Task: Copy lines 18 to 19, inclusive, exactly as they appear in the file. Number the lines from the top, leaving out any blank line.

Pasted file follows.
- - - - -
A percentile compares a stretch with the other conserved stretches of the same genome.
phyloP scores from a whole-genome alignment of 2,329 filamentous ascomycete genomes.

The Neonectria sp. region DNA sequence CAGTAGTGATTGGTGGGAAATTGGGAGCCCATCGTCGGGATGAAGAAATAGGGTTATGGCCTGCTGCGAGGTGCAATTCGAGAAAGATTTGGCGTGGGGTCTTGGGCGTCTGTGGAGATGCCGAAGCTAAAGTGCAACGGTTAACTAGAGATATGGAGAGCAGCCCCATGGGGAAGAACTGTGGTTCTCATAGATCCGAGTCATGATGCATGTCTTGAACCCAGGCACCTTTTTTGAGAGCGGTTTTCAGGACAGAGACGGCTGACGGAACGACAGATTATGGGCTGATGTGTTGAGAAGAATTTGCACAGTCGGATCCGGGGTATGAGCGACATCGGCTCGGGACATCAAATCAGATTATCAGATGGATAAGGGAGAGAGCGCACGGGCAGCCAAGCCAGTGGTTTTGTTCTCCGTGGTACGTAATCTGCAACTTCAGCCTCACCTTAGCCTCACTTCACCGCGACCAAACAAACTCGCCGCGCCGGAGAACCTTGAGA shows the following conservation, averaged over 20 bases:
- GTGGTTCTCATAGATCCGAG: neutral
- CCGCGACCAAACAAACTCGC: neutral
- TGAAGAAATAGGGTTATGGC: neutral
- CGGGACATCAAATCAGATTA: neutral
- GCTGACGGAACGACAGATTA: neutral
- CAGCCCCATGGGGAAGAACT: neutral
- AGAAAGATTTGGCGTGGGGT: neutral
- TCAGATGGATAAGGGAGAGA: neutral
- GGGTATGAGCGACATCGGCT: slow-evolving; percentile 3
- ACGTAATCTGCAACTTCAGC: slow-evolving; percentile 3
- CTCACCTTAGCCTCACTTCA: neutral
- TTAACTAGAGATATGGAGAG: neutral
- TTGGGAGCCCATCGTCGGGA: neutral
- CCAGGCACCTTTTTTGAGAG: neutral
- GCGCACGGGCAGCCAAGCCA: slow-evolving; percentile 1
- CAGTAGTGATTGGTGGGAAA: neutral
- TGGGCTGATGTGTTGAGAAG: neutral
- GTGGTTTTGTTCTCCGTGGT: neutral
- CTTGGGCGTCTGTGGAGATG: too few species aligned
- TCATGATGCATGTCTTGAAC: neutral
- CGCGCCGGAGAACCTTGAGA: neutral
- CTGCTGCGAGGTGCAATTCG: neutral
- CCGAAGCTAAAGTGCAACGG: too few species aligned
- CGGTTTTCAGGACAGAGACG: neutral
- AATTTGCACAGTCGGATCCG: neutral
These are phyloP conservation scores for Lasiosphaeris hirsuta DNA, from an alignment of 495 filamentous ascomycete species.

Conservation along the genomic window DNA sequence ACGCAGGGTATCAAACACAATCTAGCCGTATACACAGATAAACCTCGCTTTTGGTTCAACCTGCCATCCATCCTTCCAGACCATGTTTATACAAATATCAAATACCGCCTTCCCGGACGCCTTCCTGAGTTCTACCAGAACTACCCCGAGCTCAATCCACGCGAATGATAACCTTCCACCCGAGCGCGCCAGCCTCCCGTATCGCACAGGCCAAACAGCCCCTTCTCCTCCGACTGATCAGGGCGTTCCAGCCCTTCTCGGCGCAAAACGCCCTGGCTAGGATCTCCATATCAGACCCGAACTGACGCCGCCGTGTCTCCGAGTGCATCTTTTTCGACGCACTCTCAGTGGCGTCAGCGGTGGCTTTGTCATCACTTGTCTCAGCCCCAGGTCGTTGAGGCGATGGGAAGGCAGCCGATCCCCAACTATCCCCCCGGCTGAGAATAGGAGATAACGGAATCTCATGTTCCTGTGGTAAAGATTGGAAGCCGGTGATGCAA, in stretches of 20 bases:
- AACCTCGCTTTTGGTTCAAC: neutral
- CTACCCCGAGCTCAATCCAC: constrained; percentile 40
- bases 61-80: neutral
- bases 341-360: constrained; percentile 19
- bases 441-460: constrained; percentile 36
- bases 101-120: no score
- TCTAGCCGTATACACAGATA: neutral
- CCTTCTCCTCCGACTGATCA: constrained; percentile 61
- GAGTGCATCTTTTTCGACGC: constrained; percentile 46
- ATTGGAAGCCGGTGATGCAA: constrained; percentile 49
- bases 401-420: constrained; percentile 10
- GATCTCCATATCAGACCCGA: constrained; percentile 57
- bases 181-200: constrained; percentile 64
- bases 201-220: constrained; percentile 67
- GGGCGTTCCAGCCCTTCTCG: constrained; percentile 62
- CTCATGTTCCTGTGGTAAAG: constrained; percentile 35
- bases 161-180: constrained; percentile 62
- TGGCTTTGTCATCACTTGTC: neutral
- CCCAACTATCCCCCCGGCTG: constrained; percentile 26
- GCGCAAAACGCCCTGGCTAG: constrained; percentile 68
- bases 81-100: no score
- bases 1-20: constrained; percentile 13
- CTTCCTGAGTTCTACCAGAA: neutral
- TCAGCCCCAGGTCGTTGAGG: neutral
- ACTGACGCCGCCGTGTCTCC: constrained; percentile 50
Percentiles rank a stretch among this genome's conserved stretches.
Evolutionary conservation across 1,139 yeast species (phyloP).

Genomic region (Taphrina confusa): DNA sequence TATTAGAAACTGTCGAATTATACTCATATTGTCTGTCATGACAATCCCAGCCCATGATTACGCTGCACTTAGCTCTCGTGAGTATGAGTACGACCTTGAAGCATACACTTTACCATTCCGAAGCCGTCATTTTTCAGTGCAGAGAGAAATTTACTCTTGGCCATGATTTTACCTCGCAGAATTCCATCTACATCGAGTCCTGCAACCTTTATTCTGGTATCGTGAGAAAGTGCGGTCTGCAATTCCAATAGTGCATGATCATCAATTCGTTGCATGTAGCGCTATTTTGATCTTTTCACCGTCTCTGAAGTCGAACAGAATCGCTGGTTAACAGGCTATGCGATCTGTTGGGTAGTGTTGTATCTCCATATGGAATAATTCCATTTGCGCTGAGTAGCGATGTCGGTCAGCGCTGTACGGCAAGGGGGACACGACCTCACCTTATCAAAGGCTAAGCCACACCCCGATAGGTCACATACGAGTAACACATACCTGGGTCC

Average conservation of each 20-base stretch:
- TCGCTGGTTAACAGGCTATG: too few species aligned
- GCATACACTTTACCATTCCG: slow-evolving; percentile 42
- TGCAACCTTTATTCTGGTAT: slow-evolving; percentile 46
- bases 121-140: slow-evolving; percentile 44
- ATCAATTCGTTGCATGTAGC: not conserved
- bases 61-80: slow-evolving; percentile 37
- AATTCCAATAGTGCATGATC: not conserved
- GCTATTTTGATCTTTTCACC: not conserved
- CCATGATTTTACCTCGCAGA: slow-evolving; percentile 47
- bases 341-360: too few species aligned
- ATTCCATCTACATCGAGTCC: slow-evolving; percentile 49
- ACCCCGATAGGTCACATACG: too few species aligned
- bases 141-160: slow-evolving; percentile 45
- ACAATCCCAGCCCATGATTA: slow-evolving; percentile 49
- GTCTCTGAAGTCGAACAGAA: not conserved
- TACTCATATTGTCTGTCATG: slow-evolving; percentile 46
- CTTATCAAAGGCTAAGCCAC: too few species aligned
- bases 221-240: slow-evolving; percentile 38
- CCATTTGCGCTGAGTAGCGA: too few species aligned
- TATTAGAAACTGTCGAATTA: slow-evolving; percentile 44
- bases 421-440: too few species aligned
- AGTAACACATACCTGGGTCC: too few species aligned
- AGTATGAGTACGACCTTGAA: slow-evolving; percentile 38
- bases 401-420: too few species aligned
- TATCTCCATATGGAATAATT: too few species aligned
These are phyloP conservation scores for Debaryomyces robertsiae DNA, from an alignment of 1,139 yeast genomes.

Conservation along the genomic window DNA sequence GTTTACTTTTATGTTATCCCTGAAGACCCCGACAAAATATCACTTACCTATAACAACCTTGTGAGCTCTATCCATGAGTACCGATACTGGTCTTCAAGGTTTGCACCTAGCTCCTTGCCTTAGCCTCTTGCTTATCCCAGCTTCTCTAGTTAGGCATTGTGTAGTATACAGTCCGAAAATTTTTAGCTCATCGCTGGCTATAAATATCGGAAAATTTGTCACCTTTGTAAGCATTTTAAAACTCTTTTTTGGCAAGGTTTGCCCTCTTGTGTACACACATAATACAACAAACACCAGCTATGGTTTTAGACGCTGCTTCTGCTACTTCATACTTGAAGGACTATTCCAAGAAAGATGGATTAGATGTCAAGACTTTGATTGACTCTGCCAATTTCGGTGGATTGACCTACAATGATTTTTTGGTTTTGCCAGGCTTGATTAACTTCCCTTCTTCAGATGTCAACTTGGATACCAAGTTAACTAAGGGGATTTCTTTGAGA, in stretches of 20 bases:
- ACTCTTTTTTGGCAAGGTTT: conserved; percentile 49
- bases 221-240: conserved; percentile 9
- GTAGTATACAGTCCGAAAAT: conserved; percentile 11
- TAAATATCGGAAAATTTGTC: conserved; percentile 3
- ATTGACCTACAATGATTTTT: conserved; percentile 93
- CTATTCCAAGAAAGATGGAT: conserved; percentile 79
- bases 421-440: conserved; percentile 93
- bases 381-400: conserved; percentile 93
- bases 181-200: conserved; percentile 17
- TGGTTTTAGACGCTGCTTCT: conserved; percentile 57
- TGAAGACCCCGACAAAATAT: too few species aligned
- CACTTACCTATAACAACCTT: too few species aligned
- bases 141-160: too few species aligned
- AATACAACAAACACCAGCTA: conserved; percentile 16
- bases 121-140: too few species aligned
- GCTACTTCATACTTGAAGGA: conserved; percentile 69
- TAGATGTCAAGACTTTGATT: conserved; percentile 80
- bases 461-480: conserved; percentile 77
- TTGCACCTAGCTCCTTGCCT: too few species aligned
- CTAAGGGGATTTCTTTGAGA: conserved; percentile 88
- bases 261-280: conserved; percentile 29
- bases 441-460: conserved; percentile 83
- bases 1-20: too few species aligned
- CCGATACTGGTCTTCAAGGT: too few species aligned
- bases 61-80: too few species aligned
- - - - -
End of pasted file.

- GCGCACGGGCAGCCAAGCCA: slow-evolving; percentile 1
- CAGTAGTGATTGGTGGGAAA: neutral